Going for the gold: $12.5 million in stem cell grants – An Olympic gold medalist, one of “America’s Top Doctors” and the head of the Scripps Institute’s stem cell program are lobbying the California stem cell agency this week to fund requests for $12.5 million in research grants. Capitol Weekly article 

Opioids are bad medicine for chronic pain, say new federal guidelines – Federal health officials speaking in unusually blunt terms Tuesday called on the American medical community to turn away from treating common ailments with highly addictive painkillers, saying the nation’s prescription drug epidemic was a “doctor-driven” crisis. LA Times article 

Marjaree Mason Center raises $160,000 at event — The Marjaree Mason Center (MMC) announced Tuesday that it raised nearly $160,000 at its annual signature fundraiser Marjaree’s Mardi Gras Birthday Soiree earlier this month. To date, the center has become one of the largest domestic violence agencies in California and continues to provide community service for those who are impacted by domestic violence in Fresno County and surrounding communities. The Business Journal article

Land Use/Housing

 Fresno Bee: Transportation board should approve new Fresno trail – The Measure C Citizens Oversight Committee, however, voted to support the Midtown Trail plan in December. We believe the citizens committee got it right. This project is worthy of support from FCTA board members. Fresno Bee editorial

Coalition targeting massive LA developments puts off ballot measure until 2017 — Backers of a ballot measure to crack down on L.A. real estate “mega-developments” announced a sharp change in tactics Tuesday, saying they have rewritten their proposal and abandoned their drive to reach the Nov. 8 ballot. LA Times article


High-speed rail officials realign proposed Burbank to Palmdale route options – The California High Speed Rail Authority redrew its proposed routes for the Burbank to Palmdale section of the planned California bullet train, veering away from the communities of San Fernando and Sylmar, officials announced Tuesday. KPCC report

Los Angeles can claim the worst traffic in America.  Again. — Yet again, Southern California has reclaimed the dubious distinction of having the worst traffic in the United States. Drivers in the Los Angeles-Long Beach-Santa Ana region spent 81 hours idling in traffic last year, the most of any U.S. metropolitan area, according to a new study from the data company Inrix. LA Times article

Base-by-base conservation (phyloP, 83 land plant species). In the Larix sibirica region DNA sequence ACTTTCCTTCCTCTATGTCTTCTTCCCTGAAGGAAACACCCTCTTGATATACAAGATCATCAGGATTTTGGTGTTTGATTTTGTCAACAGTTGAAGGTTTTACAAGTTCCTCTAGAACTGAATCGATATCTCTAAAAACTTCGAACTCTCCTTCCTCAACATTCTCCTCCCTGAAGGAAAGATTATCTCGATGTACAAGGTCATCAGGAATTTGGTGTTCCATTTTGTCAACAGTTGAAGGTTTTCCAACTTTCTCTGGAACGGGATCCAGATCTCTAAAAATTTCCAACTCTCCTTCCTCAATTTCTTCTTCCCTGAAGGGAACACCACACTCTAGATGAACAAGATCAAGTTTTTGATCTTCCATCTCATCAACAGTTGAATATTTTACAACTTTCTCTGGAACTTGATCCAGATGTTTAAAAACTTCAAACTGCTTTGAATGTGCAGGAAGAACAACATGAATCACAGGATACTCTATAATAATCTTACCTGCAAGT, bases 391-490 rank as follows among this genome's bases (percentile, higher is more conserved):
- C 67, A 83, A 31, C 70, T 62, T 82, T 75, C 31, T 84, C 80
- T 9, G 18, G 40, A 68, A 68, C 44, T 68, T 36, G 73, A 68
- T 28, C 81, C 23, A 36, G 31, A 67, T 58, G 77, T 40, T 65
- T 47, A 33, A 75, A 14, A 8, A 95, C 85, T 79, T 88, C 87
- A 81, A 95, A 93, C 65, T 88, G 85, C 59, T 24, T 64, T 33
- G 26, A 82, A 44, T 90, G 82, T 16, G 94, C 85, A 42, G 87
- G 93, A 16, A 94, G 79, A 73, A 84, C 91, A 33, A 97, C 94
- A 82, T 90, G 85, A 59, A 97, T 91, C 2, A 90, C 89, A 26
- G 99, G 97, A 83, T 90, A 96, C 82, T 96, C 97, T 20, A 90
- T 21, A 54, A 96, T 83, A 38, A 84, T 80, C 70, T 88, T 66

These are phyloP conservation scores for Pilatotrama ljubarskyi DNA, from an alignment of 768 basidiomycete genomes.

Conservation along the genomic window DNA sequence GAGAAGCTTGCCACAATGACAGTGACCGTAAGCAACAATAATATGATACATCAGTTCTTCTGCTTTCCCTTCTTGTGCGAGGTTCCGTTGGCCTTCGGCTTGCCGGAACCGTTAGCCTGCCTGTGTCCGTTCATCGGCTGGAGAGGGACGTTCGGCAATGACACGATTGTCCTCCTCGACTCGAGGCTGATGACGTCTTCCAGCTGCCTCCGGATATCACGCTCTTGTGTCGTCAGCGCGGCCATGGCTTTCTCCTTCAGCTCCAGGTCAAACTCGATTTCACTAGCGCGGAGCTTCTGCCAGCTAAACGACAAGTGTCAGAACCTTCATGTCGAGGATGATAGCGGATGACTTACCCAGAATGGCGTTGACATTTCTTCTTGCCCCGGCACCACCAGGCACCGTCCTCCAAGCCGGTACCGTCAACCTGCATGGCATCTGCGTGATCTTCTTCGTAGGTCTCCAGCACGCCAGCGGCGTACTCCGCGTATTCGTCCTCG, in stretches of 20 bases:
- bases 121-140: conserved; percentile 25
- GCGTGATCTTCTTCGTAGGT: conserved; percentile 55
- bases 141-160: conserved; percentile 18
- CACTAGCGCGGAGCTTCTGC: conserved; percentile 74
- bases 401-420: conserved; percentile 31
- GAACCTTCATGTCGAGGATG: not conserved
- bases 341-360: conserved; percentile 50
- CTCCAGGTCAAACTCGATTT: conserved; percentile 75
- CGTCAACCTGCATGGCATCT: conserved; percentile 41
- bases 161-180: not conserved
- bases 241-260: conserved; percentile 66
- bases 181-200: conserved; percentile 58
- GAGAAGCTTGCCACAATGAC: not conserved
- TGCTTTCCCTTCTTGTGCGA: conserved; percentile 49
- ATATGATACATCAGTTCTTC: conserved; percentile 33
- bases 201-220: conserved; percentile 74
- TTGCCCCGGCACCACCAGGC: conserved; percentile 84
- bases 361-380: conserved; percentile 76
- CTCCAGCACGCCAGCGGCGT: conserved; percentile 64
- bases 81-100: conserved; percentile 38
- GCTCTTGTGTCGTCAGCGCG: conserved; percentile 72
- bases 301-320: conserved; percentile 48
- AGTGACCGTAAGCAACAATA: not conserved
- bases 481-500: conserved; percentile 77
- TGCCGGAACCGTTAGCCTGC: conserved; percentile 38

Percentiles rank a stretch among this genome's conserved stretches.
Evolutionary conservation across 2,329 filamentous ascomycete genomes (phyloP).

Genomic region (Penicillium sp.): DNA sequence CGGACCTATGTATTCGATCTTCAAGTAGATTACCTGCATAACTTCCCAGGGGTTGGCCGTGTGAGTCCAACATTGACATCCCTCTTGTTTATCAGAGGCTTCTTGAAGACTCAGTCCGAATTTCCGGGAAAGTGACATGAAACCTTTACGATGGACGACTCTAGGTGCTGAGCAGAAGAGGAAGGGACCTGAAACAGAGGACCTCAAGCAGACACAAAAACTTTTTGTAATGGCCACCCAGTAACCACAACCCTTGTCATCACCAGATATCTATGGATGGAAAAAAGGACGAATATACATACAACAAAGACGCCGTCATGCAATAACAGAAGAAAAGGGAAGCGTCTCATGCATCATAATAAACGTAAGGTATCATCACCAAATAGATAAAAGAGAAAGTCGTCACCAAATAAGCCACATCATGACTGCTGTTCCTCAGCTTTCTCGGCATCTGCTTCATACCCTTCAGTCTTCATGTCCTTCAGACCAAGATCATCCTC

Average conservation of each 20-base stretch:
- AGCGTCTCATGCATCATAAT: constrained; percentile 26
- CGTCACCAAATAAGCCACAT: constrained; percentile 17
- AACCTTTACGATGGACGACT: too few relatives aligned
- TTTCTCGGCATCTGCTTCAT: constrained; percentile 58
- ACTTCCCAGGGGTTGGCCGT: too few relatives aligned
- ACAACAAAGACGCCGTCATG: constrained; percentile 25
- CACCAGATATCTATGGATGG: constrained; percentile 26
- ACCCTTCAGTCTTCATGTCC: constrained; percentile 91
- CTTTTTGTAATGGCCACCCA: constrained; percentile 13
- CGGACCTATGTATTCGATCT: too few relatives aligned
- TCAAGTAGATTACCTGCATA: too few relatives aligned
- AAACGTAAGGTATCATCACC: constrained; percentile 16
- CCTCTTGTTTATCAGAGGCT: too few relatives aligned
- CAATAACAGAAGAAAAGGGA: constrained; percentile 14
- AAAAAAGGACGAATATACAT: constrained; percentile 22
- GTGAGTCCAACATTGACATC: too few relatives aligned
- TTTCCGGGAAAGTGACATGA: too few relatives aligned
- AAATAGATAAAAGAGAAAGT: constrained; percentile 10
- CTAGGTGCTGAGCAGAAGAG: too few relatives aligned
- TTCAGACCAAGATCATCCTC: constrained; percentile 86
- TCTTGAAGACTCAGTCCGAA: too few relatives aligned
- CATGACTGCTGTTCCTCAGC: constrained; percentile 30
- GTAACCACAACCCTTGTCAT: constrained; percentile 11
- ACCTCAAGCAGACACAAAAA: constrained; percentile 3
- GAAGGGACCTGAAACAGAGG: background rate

Regional Transit board eyes November tax measure — The Sacramento Regional Transit board has agreed to hike fares 10 percent this summer to address budget shortfalls. The troubled bus and light-rail agency is nowhere near out of its several-year financial tailspin yet, several members said. Sacramento Bee articl

Other areas

Lois Henry: There is spay/neuter money to use, so use it – There’s no reason not to get your pet fixed with the money and resources out there now. Yet, officials are seeing a slowdown in people taking advantage of some local programs. Henry column in Bakersfield Californian

Simonson dispute lingers in Lemoore – The controversy surrounding former Lemoore Parks and Recreation Director Joe Simonson was supposed to have ended when the city paid him $100,000 in a settlement agreement earlier this month. Now a dispute is brewing over personal property Simonson was storing on city land. Hanford Sentinel article

Dean Eller: Next Great Generation is leading the way for all of us – The president and CEO of the Central California Blood Center writes, “I had the privilege recently of witnessing 16- and 17-year-old students at three local high schools converge on their cafeterias in such large numbers that would have reminded us “older” generations of a rush to enlist to serve in the military because we believed in a cause and the safety of our nation. I smiled with pride at this new generation of patriots who lined up and rolled up their sleeves to wait sometimes an hour or more for each of them to save up to three lives with their blood donations.” Eller op-ed in Fresno Bee

Fresno architect Bill Patnaude remembered for iconic buildings — Most valley residents didn’t know the name Bill Patnaude. But it’s likely that many if not most, have experienced his work. From the shimmering stainless steel of Fresno’s City Hall to the massive concrete forms of the Fresno State Madden Library and the university’s student union, his works stand out as iconic buildings on the valley landscape. KVPR report

Cal assistant coach shut out reporter after she refused sex, report says — A months-long probe at Cal that led to the firing of an assistant basketball coach found that the coach ceased communications with a reporter covering the team after she refused his sexual advances, according to an investigative report obtained by The Chronicle on Tuesday. San Francisco Chronicle article

LA County turns to a previous coroner to run department on interim basis — Los Angeles County supervisors announced Tuesday that a former county coroner will return to head up the Department of Medical Examiner-Coroner on an interim basis, following the abrupt departure of the county’s top medical examiner, Mark Fajardo. LA Times article